Can Being Vegan be a Healthy Lifestyle?
Many of us are interested in a healthy lifestyle that’s also highly ethical. As a result, there’s a growing interest in a vegan diet. But is it really a healthy way to meet your nutritional needs? Well, it can be, but there does need to be some planning and research first.
This article will discuss what it means to get vegan. It’ll look at the benefits you might see in your health, along with some of the nutritional requirements that are important for vegans to consider. So, let’s get started!
What Does Being Vegan Mean?
First off, let’s talk about what being a vegan means. A person who only eats a plant-based diet is usually called a “vegan.” A vegan diet excludes all animal products. That includes meat as well as poultry and fish, dairy, eggs, and honey.
Vegans only eat foods that are plant-based, including grains, legumes, vegetables, and fruit.
Many vegans also choose to avoid eating or wearing items that come from animals, including leather, fur, and wool — for ethical reasons; however, some people make the change because they believe it’s a healthier lifestyle choice.
Veganism has been around a long time, but in 1944, The Vegan Society was founded in England, resulting in increased awareness of the plant-based diet. However, it wasn’t until the 1960s when there was an increase in interest in vegetarianism due to health concerns or to protest the use of animals in science.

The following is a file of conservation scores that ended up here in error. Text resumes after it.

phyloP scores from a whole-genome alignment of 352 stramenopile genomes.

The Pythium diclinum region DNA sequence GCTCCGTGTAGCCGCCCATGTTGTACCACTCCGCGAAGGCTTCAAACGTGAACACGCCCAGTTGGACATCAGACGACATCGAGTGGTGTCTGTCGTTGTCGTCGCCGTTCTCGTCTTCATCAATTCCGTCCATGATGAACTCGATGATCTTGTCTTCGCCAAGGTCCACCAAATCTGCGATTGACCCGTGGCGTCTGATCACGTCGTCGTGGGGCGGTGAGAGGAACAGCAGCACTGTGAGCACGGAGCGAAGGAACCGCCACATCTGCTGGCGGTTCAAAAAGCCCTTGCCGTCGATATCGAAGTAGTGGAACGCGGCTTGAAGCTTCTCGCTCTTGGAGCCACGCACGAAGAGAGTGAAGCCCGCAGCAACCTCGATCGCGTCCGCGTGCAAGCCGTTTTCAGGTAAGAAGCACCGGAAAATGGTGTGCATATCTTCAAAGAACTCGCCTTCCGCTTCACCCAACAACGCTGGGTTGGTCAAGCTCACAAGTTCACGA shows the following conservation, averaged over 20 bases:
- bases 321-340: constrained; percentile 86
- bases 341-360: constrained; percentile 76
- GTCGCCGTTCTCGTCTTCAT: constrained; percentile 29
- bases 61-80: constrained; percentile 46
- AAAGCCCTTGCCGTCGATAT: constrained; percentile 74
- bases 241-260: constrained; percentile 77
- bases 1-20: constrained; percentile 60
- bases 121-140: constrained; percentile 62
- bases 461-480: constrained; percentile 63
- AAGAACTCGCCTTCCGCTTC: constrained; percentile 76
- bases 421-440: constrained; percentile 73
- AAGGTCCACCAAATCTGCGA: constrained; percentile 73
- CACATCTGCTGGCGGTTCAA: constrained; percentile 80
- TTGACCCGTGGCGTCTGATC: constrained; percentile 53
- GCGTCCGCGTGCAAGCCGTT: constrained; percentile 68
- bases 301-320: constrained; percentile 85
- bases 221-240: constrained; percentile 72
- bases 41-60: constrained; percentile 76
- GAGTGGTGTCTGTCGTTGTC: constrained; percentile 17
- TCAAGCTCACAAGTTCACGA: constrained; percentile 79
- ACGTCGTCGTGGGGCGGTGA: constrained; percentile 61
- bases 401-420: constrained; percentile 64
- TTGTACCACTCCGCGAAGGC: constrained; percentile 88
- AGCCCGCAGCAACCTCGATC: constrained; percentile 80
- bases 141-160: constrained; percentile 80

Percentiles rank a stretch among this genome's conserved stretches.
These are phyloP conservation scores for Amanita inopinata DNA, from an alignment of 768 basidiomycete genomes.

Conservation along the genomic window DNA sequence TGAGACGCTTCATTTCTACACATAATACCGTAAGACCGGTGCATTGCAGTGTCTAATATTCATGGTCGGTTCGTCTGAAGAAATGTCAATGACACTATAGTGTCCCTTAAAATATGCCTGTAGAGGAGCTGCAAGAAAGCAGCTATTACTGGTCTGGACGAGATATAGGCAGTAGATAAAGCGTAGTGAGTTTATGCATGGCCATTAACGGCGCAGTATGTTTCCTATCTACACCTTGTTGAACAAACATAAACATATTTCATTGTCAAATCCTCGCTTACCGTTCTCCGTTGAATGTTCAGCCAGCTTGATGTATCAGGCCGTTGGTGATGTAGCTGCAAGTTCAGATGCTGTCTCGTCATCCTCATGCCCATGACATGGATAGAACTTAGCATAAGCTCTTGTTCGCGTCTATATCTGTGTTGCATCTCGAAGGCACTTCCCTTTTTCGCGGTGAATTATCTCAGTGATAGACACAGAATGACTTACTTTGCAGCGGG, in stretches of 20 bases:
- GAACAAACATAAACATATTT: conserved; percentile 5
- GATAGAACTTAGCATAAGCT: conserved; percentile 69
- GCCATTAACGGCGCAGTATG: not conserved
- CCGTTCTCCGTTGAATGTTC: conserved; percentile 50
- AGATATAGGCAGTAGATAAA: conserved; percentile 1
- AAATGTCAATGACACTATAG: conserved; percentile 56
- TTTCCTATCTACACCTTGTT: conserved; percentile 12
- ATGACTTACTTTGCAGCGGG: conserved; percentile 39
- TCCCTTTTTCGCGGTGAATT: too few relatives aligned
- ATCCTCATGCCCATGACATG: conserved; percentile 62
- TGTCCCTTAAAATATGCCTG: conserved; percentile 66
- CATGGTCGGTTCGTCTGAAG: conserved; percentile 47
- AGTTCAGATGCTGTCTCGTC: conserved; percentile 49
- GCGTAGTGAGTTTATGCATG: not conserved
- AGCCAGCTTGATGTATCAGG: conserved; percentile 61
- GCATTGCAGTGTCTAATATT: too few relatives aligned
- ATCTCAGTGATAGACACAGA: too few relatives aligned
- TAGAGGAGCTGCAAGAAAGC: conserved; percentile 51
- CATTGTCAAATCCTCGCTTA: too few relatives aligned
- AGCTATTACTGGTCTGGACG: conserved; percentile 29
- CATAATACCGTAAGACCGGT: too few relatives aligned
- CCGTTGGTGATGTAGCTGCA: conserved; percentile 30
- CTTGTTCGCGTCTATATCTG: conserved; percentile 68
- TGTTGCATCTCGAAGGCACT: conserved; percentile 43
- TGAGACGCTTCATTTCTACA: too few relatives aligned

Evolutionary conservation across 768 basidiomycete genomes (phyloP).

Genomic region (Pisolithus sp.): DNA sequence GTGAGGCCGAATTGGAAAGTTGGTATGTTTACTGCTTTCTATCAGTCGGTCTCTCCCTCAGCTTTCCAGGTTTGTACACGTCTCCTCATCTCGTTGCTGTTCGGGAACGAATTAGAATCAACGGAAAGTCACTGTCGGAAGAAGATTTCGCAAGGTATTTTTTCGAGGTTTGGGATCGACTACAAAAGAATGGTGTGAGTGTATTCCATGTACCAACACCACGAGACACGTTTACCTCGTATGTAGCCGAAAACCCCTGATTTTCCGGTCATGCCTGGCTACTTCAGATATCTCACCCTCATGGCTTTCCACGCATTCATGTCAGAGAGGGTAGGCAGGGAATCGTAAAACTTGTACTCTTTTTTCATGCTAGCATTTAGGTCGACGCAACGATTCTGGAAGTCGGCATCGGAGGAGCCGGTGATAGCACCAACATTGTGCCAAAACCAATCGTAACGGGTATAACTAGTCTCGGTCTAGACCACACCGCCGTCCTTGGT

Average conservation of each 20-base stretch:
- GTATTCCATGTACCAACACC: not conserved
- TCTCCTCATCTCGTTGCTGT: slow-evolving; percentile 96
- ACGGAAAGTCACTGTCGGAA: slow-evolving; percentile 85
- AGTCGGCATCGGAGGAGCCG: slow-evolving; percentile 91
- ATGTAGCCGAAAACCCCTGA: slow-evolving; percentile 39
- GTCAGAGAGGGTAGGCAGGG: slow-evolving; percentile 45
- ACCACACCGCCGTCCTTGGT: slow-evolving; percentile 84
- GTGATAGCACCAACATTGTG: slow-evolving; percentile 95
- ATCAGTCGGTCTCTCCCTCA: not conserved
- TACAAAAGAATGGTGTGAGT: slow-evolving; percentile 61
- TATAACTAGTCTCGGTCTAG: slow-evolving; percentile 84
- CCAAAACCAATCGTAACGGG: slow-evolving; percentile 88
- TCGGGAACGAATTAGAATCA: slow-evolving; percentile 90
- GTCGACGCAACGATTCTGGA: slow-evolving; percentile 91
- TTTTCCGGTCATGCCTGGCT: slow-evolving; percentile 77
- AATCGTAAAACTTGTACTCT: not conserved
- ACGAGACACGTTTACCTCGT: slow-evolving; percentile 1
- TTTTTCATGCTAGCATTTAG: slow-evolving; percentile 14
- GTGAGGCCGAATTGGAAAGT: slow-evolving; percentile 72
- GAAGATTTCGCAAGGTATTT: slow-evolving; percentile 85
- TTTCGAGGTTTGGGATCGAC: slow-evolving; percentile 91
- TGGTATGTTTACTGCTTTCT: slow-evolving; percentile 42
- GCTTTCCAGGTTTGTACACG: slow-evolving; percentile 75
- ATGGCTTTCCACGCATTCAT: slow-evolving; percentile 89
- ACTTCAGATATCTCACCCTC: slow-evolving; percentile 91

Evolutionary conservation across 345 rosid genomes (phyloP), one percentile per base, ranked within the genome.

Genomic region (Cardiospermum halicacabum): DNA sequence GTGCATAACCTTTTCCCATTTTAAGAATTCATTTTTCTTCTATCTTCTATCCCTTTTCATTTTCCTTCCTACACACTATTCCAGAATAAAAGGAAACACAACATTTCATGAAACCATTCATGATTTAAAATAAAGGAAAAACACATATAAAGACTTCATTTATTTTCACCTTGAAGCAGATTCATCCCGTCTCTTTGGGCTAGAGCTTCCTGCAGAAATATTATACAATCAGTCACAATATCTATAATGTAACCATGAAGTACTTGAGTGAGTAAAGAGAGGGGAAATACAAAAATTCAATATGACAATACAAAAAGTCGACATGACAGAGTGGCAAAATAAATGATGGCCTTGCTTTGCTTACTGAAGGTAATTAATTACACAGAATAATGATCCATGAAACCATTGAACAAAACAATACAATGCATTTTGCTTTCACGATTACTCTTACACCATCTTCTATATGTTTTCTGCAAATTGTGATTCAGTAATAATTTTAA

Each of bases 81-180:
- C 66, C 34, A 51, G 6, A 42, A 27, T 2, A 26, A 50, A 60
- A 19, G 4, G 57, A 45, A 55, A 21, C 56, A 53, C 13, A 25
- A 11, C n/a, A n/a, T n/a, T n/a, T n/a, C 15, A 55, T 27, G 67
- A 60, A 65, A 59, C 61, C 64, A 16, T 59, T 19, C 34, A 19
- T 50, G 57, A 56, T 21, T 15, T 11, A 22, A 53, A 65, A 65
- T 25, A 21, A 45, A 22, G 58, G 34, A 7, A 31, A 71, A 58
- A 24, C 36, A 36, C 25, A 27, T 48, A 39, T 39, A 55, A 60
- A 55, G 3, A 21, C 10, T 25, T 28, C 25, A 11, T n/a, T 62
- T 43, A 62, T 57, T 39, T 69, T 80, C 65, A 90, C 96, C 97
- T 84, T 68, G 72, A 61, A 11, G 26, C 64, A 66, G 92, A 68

Veganism is seeing an immense growth in popularity, and because of that, it’s now easier than ever to exclude animal products from your diet.
The Growing Numbers of Vegans
It’s not easy to get an accurate picture of how many vegans there are in the U.S., but one survey found that in the fifteen years from 2004, the numbers had grown from just under 300,000 right up to 10 million.
Flexitarianism is also growing. So, that means the number of people consuming less meat and are sometimes vegetarian or vegan is also on the rise.
Benefits of Being Vegan
There are many benefits to being vegan, including a lower risk of cardiovascular diseases. Research by the Journal of the American Heart Association showed that plant‐based diets are associated with a lower risk of cardiovascular disease, cardiovascular disease mortality, and all‐cause mortality in middle‐aged adults
Additional health benefits include:
- More energy
- Weight loss and lean body mass
- Lower cholesterol levels and blood pressure
- Improved blood sugar control in diabetics
- Digestion improvement and relief from gastrointestinal disorders like irritable bowel syndrome (IBS)
- Reduction in the symptoms from skin conditions such as acne and eczema.
Being a vegan may also reduce your risk of some cancers and help with anemia, vitamin B12 deficiency, infertility, nerve damage, and kidney stones.
However, as with every diet that restricts the amount of food we consume, there is a risk of nutrient deficiency. We will discuss more about this potential issue later on in this article.
Top Five Tips to Being a Healthy Vegan